'Enid' you say? Surely not the same Enid who was recently saying on Mumsnet that life is to short to make a porridge pancake? Yup, the same one, my friends. Seems like her little seven-month-old Pixie has read that thread and been won over by my dazzling debating style and sheer force of argument, and is now refusing spoons. <insert your own smug smile here>

Anyway, Enid is nothing if not utterly gracious about Pixie's new finger food-only regime and has sent in this recipe for which we are most grateful.

Enid's Chicken Nuggets

750g minced chicken
175g breadcrumbs

175g grated cheddar
1 tbsp mayo to bind
1 clove garlic
salt and
beaten egg and some fine toasted breadcrumbs to coat the nuggets

Preheat oven to 180C. Mix all ingredients up to and including salt and
pepper together. Form into whatever sized nuggets (its up to you, mine are sort
of walnut sized) and roll them in beaten egg and then in toasted breadcrumbs.
You can freeze them now if you want to.

Place on greased baking sheet
and cook for about 20 minutes (45 if frozen). Voila!

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Spanish Omelette (with peas, because everything Babybear eats Must Contain Peas)

Thursday, November 23rd, 2006

The thing I hate about making A Proper Spanish Omelette is getting the damned potatoes fried without burning the onions. Yes, you should do it separately but honestly, who has the time?

So I stick the potato in the microwave and bake it. Heresy, obviously. (Should I expect the Spanish Omelette Inquisition?)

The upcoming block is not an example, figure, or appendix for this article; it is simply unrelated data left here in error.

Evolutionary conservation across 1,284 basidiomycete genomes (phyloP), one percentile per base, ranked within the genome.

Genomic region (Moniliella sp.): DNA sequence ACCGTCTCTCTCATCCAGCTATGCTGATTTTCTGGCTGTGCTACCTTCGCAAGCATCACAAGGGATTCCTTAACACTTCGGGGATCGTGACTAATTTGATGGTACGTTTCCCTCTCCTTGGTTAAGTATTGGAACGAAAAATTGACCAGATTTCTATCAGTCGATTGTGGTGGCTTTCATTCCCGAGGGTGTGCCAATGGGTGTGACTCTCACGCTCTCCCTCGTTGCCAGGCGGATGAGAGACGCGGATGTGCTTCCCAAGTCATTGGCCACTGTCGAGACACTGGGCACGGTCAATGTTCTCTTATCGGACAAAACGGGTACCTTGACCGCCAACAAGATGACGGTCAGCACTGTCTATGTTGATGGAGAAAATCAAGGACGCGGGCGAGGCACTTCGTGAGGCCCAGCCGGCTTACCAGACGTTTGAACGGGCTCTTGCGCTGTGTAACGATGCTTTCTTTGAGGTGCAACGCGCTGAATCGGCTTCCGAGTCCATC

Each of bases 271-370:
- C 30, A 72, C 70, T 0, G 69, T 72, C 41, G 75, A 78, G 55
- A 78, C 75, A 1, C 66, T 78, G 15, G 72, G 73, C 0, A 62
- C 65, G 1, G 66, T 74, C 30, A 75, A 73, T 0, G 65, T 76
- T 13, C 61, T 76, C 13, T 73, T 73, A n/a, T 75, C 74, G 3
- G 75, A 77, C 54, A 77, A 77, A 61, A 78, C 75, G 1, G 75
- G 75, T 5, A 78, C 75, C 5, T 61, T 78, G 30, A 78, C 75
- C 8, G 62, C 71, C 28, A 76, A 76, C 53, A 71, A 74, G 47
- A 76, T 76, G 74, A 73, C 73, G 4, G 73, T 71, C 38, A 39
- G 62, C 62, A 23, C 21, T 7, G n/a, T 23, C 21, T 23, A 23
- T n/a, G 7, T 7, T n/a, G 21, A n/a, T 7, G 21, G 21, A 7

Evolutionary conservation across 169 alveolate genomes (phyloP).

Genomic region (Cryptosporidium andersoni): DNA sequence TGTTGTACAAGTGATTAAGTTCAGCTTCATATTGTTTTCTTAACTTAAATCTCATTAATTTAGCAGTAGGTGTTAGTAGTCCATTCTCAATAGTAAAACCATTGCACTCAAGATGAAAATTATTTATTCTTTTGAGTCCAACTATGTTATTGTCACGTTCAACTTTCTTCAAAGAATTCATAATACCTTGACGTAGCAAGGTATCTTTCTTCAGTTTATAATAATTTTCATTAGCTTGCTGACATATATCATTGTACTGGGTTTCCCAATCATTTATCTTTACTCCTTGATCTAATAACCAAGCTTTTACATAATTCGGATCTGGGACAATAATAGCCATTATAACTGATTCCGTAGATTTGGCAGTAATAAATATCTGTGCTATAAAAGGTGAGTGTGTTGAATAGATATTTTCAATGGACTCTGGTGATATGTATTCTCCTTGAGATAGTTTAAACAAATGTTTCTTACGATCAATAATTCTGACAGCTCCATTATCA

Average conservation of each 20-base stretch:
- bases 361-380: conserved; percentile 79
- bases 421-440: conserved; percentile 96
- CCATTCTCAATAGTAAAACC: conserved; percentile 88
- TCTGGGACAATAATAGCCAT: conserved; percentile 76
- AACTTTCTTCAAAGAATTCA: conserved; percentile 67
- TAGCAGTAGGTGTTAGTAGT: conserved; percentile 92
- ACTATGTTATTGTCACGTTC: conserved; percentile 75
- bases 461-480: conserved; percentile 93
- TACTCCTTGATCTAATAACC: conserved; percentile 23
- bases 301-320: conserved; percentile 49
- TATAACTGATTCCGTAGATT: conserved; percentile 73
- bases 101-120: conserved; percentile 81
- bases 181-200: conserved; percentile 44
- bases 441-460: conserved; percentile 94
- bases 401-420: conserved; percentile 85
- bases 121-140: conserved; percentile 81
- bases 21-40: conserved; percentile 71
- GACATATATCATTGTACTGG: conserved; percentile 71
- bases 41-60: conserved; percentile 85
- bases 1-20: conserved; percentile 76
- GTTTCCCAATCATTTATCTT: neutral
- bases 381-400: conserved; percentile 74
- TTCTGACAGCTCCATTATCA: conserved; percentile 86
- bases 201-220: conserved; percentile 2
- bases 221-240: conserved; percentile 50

Meanwhile, cut your onion into attractive segments and fry it gently in olive oil or, as Moomin would say, 'the grease of your choice'. Mix up a couple of eggs. Chop up your cooked potato (who can be bothered peeling it, by the way? Not I.) Throw it in with the onions and fry for a while until the potatoes take on a bit of colour. Shouldn't take more than a few minutes.

Pour over your egg and staunchly resist the temptation to faff around with it. You might have wanted to add a bit more before putting the egg in, by the way. Drop some frozen peas onto the uncooked egg, as popping something green into the recipe will make you feel like A Better Parent. Cook for a few minutes and then flip it or if you are too much of a coward you could finish it under the grill.

This makes enough for Babybear and myself for lunch, she loves it and it's pretty healthy all told, so long as you aren't avoiding eggs for allergy-style reasons.